One participant in this evening‘s group commented that the counsel that St. John gives is eminently practical. This is true of the writings of the fathers as a whole. Their wisdom is rooted in Praxis; the practice of the faith, the exercise of the faith. Their writings seem to make so much sense because they are rooted in experiences that we so often take for granted or fail to explore. What is our motivation for doing or not doing certain things? What is it that drives us or leads us to negligence?
What one begins to see in John’s teaching is the beauty of obedience. Obedience is our capacity to listen to God without any impediment caused by self-will, without our ego blinding us to the truth about ourselves. Setting aside the false self allows us to act with a precious freedom. It cuts through all of our machinations about particular circumstances or responsibilities. It allows us to take up things with love and to see them through the eyes of love. We begin to understand why the fathers, then, speak of loving the virtues. We are to love obedience because it is not something that inhibits us but rather allows our true identity to emerge. It brings healing to our fundamental spiritual sickness as human beings - to put ourselves in the place of God. One of our great weaknesses is that we project our own image on to God and so create the illusion of fidelity.
Text of chat during the group:
00:15:23 Marco da Vinha: Good evening from Blighty!
00:19:10 Daniel Allen: I’m sorry where are we at?
00:19:37 Bonnie Lewis: #91
00:20:03 Daniel Allen: Thank you
00:25:26 Ambrose Little, OP: About meditating on what's in the office, part of the purpose of the antiphons and the brief meditation at the start of each psalm/canticle is to give the mind an anchor for that meditation, not too dissimilar from the mysteries in the rosary. Perhaps the antiphons were added after Climacus to help address the challenge of focus during communal psalmody.
00:28:51 Marco da Vinha: Would those be the Gyrovagues St. Benedict (very sparingly) talks about?
00:36:57 Bonnie Lewis: This is so beautifully written.
00:44:38 Daniel Allen: That is SHOCKINGLY practical for parents. I would love to do an all night vigil when my toddler is screaming during the night. But if he sleeps, last thing I’d want is to be woken up. And that same example during the day as well.
00:49:52 Daniel Allen: This makes me think, can God allow things mentioned here such as vain glory, to keep the monk in his cell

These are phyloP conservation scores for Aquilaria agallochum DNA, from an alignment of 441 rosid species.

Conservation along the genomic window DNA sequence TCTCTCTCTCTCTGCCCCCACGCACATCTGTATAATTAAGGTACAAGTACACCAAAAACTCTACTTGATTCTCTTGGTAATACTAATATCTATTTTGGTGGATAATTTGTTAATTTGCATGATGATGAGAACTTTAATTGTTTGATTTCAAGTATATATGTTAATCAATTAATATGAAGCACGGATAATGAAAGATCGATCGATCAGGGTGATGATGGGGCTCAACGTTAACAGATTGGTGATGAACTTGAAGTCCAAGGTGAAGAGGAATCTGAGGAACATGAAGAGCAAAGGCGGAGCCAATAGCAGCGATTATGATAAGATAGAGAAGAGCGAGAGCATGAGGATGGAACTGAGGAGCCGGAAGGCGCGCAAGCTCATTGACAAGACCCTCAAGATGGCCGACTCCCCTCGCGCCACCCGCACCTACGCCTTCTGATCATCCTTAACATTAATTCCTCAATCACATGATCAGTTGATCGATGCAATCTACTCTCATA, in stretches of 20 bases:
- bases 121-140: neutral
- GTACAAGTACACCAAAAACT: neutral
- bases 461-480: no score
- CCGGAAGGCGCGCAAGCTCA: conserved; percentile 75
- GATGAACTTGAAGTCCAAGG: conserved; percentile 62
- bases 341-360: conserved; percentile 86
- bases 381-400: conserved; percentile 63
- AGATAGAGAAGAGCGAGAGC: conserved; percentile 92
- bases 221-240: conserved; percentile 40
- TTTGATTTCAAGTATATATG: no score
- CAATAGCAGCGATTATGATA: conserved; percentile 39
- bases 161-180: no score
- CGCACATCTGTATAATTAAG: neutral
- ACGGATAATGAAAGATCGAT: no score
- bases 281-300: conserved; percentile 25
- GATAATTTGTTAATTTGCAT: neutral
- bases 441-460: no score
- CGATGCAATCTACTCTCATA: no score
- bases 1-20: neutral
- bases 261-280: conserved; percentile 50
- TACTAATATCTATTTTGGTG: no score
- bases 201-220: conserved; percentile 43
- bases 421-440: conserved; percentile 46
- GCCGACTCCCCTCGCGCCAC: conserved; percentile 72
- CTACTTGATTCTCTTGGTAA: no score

00:51:43 Johnny Ross: Interesting that the Evil one first tempted Christ with Bread in the desert
00:53:04 Marco da Vinha: @Johnny Ross: Adam and Eve's Fall was breaking the only rule of fasting He had given them 😅
00:53:27 Daniel Allen: I had a question above about the previous section 96
01:00:50 Daniel Allen: A freedom from one’s own self will
01:01:21 Ashley Kaschl: I haven’t completely finished the article I’m going to mention, but it’s Fr. Freeman’s most recent article about the ego and how we can create a false reality about our state in life and about God, and how we fall into the danger of placing zero boundaries when it comes to our ego - we live an aimless life or a life according to “me” and we can even delude ourselves into being obedient to our idea of what we think is true or what is Godly. I think St. John is talking about something similar if we give ourselves over to despondency instead of humility and diligence.
01:04:23 Johnny Ross: Many have created God in their own image instead of the other way around
01:04:28 Deb Dayton: I think this is the article
01:07:05 Ashley Kaschl: I have to run. My service is spotty. Thanks for the great group though!
01:07:52 Marco da Vinha: A bit tangential, but the previous paragraph and comments reminded me of something the painter said in the movie "A Hidden Life". When the main character saw him painting Christ in a chapel and praised him for it, the painter's reply was very interesting - "What we do, is just create... sympathy. We create-- We create admirers. We don't create followers. Christ's life is a demand. You don't want to be reminded of it. So we don't have to see what happens to the truth. A darker time is coming... when men will be more clever. They won't fight the truth, they'll just ignore it. I paint their comfortable Christ, with a halo over his head. How can I show what I haven't lived? Someday I might have the courage to venture, not yet. Someday I'll... I'll paint the true Christ."
01:15:37 Lee Graham: Discern where others are without condemnation
01:16:27 Art: Thank you father. Good night!
01:16:28 Johnny Ross: Thank You Father
01:16:29 Jeffrey Ott: Thank you!
01:16:37 Deiren Masterson: God bless - thanks Father - all
01:16:38 Cindy Moran: Thank you Father!
01:16:39 kevin: thanks
01:16:44 Deb Dayton: Thank you so much
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